Elsewhere in the world, the American approach to criminal justice furnishes a salutary example of other oddities, generated by mandatory minimums. Prompted by concerns about crime and attempting to fence in the discretion of a feeble and indulgent judiciary, mandatory minimum sentences have been introduced in a number of areas. Famously, California has a three-strikes rule, which provides that on a third conviction for a felony, Californian judges must impose a 25 year to life term in prison, whatever the nature of the felonies or the felon. Similarly, the American Anti-Drug Abuse Act 1986 introduced a series of mandatory prison penalties for drugs possession. The list of mandatory federal penalties makes grim reading. Interestingly, research on how these sentences have worked in practice reveals that discretion has not been extinguished by mandatory minimums, as the legislators intended, but has simply been displaced. By depriving judges of the capacity to deal differently with different cases, the crucial decision becomes whether or not to indict the accused of an offence with a mandatory minimum penalty. The vital decisions are shunted down the decision-making tree, to prosecutors who decide whether or not to take forward criminal proceedings and police officers on the ground, who often have a greater degree of latitude in the exercise of their duties than is often admitted or imagined. Critically, how prosecutors and police behave is liable to be informed by an awareness of the potentially draconian nature of mandatory penalties. However, as Gail Cochrane's case demonstrates, in some cases, such an awareness will not prevent prosecutors from taking forward proceedings whose results will be foreseeably unjust.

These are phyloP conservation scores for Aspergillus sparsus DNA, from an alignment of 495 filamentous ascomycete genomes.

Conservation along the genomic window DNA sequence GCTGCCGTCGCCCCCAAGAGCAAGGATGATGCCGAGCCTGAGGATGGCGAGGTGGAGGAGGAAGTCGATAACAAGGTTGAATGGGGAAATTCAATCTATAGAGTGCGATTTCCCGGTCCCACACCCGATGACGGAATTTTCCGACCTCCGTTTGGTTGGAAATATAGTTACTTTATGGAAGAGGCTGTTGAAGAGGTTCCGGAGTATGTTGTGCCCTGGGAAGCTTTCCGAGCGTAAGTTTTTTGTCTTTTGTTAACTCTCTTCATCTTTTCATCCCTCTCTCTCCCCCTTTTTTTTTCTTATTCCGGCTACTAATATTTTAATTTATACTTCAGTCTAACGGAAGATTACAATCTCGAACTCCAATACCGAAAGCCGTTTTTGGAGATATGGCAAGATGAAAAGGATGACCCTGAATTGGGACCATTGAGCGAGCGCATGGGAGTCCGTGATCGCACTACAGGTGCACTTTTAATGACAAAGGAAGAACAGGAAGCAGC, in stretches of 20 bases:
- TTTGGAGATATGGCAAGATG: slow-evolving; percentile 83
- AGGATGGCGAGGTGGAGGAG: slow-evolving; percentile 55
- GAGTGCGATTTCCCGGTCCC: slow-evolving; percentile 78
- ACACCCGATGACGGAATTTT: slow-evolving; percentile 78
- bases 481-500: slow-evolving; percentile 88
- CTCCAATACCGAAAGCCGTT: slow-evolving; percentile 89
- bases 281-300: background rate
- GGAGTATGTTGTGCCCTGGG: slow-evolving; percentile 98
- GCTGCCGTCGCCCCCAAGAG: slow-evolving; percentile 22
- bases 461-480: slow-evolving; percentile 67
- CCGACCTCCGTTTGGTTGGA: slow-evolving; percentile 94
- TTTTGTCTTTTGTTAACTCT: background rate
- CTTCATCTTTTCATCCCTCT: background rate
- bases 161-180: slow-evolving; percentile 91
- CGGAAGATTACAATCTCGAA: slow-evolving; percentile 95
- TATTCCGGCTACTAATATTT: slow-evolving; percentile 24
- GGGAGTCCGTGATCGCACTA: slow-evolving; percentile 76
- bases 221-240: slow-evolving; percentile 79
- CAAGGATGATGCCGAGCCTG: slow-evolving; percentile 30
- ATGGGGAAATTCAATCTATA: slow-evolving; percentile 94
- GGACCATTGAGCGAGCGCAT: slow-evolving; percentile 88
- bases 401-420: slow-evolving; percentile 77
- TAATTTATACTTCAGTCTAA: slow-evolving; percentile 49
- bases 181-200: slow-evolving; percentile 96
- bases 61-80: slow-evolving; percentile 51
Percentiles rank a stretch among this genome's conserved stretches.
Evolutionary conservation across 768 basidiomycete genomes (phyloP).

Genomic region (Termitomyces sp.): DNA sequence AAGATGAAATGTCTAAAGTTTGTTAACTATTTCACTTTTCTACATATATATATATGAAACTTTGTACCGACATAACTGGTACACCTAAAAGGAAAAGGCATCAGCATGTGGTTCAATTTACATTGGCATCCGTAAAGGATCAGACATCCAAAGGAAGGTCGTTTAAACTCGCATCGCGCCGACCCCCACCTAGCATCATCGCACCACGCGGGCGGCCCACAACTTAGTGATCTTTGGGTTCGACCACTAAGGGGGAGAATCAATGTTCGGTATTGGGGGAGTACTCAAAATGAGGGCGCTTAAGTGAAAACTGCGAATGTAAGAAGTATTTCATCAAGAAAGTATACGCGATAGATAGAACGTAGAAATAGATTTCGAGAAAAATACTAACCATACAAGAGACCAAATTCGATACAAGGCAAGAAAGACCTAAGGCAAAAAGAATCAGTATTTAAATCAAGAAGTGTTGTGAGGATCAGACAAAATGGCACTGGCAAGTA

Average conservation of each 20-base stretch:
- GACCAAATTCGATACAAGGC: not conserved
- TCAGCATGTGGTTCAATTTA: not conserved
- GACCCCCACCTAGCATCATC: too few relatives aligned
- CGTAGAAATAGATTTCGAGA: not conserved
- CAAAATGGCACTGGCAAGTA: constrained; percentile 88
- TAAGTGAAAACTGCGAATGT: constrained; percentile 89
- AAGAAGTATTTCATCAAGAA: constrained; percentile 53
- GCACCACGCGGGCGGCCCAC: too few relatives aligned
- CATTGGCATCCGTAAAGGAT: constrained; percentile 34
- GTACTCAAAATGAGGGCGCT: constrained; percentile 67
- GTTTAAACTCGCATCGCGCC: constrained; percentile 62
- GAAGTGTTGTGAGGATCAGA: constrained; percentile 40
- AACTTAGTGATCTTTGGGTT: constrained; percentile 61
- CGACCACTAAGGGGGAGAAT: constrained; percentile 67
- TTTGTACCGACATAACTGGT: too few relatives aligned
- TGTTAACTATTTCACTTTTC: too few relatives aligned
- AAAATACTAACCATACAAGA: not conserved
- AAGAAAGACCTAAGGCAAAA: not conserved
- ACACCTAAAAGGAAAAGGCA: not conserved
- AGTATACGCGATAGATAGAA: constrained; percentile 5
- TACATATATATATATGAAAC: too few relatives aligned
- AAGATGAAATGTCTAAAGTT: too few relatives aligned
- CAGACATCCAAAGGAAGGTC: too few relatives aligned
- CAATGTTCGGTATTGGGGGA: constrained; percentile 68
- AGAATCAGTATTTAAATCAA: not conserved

Mandatory minimum sentences & their chimeras: the case of Brewer's shear...